The Invisibles

Stories of hiding in plain sight in Nazi Germany.

Photo courtesy of Peter Hartwig

There have been documentaries about survivors of the Holocaust, and many narratives about Jewish people who survived by pretending to be Gentiles. Claus Räfle’s docudrama The Invisibles splits the difference between Shoah and Europa, Europa — but its combination of the forms isn’t quite as satisfying as either. Hanni (Alice Dwyer), Cioama (Max Mauff), Eugen (Aaron Altaras), and Ruth (Ruby O. Fee) are four young Jewish people who remain in Berlin during World War II. Their stories are introduced by archival interviews with the real-life Hanni, Cioama, Eugen, and Ruth, with the 1940s re-creations played as extended flashbacks.

The four characters’ stories don’t intersect, as a common theme is that each person thought they were more or less the only Jew in hiding, not realizing there were a few thousand others in the same predicament. But once a given flashback begins, it’s often narrated by the actor rather than the real-life person, and the dueling voiceovers can make it tricky to keep a bead on who’s story we’re following. Some threads are necessarily more interesting than others, especially Hanni’s, which becomes a fable about passing when she discovers how differently the world treats her after she goes blonde. There’s an interesting idea at the heart of The Invisibles, but the way it’s constructed makes it hard to see.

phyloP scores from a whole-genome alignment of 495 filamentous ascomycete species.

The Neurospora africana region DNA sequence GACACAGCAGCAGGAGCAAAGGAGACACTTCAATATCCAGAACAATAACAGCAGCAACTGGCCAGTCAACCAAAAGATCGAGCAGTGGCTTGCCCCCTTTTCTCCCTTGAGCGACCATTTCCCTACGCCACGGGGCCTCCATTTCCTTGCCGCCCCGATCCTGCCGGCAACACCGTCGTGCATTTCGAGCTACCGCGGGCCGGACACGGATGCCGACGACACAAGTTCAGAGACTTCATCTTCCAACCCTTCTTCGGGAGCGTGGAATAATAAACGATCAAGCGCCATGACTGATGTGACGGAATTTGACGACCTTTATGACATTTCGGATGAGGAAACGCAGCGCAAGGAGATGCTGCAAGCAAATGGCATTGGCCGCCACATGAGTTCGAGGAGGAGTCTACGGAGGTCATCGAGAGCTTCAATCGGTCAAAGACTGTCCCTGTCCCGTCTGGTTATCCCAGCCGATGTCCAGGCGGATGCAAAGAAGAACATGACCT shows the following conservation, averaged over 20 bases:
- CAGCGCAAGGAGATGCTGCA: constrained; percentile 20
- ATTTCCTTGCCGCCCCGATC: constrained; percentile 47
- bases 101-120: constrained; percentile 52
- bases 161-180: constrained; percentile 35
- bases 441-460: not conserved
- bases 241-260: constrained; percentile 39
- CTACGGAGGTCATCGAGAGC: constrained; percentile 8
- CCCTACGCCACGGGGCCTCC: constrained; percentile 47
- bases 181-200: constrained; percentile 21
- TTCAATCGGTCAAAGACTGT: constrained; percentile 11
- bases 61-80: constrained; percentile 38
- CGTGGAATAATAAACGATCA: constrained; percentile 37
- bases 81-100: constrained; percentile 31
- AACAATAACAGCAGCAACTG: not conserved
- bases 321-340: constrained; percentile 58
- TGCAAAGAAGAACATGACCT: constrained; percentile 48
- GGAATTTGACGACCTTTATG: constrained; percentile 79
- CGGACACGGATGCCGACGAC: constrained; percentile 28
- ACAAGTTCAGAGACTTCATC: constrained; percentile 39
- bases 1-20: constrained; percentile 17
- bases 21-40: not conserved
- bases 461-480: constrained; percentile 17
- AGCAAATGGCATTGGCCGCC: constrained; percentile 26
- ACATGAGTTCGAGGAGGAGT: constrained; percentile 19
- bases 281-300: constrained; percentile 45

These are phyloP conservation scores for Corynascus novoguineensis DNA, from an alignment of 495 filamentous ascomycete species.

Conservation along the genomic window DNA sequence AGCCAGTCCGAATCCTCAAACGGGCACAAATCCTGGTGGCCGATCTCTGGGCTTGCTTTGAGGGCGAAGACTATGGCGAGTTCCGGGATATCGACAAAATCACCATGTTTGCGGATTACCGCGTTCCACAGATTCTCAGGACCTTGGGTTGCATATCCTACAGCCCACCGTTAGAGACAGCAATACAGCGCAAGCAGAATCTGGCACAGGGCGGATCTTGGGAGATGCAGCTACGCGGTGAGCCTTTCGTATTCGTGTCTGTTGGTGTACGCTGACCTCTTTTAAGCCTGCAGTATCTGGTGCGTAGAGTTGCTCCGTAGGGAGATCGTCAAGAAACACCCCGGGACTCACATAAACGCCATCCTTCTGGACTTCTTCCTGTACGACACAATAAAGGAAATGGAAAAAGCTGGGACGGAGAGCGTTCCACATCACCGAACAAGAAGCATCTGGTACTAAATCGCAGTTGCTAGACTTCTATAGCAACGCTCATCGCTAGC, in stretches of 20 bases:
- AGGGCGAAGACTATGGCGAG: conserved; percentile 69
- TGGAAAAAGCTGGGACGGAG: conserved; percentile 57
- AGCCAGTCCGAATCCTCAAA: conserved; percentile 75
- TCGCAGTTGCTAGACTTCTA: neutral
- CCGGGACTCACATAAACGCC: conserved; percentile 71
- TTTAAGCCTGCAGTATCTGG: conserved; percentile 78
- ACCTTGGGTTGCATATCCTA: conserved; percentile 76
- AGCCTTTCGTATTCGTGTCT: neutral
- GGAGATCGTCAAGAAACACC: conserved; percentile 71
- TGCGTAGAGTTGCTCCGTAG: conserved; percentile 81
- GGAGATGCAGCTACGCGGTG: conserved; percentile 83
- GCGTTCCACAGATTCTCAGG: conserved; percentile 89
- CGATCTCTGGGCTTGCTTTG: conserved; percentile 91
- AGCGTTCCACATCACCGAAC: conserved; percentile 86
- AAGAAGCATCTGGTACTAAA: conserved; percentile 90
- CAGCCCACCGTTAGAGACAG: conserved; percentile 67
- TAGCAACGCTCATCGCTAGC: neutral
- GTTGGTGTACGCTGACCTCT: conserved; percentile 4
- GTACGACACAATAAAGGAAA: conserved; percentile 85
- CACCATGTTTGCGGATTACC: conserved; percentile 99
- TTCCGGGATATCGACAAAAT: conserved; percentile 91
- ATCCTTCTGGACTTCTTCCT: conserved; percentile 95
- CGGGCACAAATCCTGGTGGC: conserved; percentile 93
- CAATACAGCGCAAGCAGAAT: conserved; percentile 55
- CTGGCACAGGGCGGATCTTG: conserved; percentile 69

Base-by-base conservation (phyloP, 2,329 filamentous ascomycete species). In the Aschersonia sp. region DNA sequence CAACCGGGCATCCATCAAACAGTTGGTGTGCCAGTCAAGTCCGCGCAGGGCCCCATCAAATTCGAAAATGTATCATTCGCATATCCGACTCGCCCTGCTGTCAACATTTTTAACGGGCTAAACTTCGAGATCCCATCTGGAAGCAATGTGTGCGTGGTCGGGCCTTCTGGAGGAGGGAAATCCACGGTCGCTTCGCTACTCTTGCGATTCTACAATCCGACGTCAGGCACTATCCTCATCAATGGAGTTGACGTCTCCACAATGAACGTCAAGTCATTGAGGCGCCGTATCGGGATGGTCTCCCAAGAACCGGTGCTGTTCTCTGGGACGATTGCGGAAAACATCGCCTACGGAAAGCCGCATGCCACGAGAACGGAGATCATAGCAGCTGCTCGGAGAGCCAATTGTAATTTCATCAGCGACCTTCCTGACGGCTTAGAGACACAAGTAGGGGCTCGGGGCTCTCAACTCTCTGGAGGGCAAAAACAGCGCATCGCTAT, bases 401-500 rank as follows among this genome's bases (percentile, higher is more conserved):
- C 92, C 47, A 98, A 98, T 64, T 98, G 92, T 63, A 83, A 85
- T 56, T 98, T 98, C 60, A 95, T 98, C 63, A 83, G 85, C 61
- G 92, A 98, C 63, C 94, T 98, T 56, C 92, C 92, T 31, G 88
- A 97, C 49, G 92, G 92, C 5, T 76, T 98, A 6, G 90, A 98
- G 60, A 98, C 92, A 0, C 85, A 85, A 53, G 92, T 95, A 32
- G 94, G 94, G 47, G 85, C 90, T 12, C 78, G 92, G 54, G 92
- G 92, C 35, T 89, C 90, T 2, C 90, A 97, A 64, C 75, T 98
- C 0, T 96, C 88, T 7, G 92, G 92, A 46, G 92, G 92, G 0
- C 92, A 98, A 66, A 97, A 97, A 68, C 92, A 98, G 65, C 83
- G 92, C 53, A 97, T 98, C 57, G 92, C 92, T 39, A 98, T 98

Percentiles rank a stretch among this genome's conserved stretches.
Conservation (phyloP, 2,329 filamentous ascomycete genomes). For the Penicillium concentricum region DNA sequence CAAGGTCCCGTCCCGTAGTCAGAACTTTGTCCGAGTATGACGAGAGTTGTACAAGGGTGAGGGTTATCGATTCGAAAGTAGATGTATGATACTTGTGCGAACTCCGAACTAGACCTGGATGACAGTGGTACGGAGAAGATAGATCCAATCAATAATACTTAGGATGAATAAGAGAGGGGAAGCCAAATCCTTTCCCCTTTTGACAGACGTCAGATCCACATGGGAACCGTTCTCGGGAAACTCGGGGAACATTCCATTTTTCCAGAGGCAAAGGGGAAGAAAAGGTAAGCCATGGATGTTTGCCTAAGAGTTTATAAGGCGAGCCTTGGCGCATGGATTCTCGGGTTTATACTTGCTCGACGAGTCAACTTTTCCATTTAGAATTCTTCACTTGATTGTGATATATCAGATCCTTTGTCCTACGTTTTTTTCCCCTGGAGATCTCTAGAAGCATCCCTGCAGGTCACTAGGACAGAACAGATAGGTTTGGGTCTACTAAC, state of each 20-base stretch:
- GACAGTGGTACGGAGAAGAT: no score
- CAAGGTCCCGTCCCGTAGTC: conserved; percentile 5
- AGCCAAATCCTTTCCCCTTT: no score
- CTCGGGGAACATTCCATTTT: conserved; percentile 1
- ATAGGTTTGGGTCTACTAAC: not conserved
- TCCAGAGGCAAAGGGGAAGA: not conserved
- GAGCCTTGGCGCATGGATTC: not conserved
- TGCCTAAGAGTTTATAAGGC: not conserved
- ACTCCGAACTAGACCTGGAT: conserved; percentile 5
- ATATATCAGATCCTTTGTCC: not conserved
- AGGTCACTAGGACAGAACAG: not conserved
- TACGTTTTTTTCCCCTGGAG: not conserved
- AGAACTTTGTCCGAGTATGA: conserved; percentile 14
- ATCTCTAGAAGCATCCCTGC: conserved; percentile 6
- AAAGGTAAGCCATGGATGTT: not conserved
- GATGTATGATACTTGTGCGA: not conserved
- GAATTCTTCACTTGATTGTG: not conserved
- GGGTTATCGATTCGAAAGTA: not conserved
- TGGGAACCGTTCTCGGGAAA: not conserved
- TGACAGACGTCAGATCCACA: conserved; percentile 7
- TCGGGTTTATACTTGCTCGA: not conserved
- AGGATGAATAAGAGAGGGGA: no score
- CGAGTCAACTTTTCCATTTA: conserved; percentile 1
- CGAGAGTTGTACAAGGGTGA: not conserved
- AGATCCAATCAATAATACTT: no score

Not rated. Opens Friday at the Opera Plaza Cinema.

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